8. Riparian Preserve at Water Ranch
There’s a little something for everyone at Riparian Preserve at Water Ranch. The extensive dirt trails around the 7 ponds will take you past a ramada, an observatory open on weekends and special celestial dates, a burrowing owl habitat, an archeological dig site, a dinosaur dig site, some petroglyphs, and multiple photo sites. There are 202 different types of birds to see including hummingbirds, vultures, and everything in between. Check the calendar online for various education and recreation programs and for the many great night activities and events.
9. Hayden Butte Preserve
This 25-acre park offers wonderful views of Tempe and the surrounding cities, the Papago Mountains, Camelback Mountain, the Salt River and much more. The Preserve also contains approximately 500 petroglyphs, or rock art images, that were made by the Hohokam some time between A.D. 750 and 1450. There are two trails to choose from, a rugged switchback trail, or a vertical paved trail. Don’t let the paved path fool you. Although it’s relatively short, it’s straight up and can be fairly strenuous. Wear sturdy shoes and drink lots of water, and make it up in time to watch the sunset. You won’t regret i!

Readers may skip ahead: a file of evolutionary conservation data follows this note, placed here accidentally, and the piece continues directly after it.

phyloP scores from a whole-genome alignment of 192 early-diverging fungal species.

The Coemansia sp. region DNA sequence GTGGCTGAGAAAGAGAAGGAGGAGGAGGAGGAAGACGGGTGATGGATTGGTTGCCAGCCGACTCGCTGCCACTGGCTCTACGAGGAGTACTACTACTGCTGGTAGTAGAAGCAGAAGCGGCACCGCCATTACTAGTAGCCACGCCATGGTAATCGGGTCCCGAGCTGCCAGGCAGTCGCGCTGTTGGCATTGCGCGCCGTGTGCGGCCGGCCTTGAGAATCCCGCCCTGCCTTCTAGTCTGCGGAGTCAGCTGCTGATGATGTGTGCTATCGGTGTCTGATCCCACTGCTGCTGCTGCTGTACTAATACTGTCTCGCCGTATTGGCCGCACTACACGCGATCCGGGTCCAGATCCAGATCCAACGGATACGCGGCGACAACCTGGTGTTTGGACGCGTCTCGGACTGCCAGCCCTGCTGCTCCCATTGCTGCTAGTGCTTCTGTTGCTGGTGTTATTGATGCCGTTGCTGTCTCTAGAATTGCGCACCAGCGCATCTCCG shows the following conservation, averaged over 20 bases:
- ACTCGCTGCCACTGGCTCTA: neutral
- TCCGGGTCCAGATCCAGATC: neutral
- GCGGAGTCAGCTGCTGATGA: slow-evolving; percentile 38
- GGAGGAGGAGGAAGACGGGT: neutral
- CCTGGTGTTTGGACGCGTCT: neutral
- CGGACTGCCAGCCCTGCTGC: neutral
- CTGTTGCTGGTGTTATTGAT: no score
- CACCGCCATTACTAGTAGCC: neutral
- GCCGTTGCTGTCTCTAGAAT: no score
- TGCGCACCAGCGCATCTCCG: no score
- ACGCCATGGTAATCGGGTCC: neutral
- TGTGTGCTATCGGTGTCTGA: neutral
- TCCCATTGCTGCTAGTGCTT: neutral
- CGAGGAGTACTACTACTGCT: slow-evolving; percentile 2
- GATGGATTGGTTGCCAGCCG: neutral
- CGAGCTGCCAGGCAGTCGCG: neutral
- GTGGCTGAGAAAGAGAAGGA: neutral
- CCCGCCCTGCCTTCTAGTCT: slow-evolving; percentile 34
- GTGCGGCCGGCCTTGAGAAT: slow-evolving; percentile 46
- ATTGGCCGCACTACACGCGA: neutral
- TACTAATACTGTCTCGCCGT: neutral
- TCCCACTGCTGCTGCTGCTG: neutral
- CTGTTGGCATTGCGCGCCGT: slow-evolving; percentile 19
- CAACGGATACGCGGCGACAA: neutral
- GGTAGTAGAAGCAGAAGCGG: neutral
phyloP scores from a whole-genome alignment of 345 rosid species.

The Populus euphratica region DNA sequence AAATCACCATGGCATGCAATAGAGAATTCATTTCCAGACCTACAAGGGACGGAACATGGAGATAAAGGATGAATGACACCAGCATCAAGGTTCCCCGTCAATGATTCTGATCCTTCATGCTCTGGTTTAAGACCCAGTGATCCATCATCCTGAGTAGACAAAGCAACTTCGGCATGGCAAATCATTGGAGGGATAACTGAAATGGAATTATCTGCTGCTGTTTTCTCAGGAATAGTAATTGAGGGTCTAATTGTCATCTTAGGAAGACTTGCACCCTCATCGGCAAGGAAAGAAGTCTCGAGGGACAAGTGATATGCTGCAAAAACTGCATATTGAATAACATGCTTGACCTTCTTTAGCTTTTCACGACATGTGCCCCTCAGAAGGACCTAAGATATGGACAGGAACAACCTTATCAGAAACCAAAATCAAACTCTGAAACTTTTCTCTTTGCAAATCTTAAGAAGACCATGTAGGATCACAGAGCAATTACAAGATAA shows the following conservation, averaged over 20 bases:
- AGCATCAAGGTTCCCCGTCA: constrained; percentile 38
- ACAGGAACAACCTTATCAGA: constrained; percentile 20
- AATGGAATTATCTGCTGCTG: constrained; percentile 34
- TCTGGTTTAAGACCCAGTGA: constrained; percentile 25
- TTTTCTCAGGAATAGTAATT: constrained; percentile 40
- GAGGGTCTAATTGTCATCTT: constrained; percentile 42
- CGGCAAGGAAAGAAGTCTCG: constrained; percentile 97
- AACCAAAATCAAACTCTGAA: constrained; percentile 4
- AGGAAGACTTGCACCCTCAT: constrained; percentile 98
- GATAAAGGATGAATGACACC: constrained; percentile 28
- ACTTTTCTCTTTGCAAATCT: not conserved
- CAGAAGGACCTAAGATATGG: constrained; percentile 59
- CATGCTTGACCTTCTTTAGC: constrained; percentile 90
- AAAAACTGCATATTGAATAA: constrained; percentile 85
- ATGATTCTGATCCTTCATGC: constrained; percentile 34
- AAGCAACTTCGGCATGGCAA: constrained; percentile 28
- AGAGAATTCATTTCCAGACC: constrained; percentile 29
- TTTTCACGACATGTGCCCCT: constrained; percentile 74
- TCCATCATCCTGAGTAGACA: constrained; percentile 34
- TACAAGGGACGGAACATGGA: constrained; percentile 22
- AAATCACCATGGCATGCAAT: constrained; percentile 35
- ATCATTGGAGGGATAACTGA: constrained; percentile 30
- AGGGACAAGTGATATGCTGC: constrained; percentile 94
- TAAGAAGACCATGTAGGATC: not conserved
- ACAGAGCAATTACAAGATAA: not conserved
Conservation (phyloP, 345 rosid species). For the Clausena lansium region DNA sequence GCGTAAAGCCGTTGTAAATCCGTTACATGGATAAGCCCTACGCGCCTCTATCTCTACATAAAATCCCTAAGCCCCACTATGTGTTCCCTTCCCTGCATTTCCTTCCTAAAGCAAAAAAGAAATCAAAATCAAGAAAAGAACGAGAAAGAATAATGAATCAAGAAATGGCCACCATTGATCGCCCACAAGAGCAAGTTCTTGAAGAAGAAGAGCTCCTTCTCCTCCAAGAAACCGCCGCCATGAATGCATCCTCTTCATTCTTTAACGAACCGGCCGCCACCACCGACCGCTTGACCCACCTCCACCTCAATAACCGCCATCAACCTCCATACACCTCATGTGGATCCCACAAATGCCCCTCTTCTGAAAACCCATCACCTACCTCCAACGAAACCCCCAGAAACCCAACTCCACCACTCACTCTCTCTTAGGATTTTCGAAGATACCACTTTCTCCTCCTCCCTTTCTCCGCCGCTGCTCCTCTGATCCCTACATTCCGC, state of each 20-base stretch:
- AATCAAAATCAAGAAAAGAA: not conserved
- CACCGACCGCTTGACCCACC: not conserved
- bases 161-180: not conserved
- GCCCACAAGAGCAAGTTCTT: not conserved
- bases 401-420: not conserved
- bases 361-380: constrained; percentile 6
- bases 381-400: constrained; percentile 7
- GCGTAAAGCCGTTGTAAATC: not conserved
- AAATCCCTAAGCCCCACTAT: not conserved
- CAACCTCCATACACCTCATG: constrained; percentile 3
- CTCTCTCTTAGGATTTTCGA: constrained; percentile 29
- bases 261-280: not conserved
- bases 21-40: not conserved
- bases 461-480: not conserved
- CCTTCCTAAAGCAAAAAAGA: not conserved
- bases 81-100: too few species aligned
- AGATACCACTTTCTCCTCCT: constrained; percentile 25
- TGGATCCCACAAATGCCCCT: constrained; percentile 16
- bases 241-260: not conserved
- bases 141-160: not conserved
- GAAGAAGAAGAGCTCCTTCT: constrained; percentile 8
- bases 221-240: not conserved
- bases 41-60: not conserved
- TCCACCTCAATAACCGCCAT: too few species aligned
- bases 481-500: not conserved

10. Papago Park
Even though Papago Park is relatively close to the big city, its massive, otherworldly sandstone buttes will transport you to another place. Papago’s desert trails are generally smooth, easy treks with little elevation gain, making it a great place for a family hike. There’s a great 5K loop, biking trails, and several mild hiking trails to enjoy. For a completely unique photo opportunity, Hole in the Rock is an absolute must. This red butte was created 6 to 15 million years ago and has a series of openings caused by erosion. You can reach it from the rear via a smooth, but somewhat steep path. It can be a trek, but you’ll be rewarded with great views across the city.